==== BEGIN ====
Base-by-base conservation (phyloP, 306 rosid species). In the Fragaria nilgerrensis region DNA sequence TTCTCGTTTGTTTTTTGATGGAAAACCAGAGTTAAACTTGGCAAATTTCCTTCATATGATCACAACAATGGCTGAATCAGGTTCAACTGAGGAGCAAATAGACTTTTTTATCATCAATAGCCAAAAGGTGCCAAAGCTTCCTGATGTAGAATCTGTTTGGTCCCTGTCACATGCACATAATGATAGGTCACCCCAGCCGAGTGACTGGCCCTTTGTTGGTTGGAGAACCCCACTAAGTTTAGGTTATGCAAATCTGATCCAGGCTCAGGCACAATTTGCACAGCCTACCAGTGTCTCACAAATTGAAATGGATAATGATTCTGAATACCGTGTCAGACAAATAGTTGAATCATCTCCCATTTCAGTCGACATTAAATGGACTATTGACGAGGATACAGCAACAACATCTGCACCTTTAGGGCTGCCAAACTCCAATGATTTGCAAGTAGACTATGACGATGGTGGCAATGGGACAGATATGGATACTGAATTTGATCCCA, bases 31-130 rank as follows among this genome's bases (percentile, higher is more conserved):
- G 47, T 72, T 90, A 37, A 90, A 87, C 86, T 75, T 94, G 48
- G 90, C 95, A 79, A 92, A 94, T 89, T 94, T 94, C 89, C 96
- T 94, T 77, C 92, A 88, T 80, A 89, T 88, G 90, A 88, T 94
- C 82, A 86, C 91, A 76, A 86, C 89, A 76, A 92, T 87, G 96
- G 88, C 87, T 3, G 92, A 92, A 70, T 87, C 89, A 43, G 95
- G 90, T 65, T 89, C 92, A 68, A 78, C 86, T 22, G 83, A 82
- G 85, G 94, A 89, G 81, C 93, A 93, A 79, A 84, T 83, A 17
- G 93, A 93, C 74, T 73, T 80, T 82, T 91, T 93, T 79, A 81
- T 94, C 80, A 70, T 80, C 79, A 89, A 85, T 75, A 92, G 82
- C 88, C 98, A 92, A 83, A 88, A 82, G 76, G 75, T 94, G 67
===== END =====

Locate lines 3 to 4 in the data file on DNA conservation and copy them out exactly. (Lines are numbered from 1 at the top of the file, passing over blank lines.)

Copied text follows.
- G 90, C 95, A 79, A 92, A 94, T 89, T 94, T 94, C 89, C 96
- T 94, T 77, C 92, A 88, T 80, A 89, T 88, G 90, A 88, T 94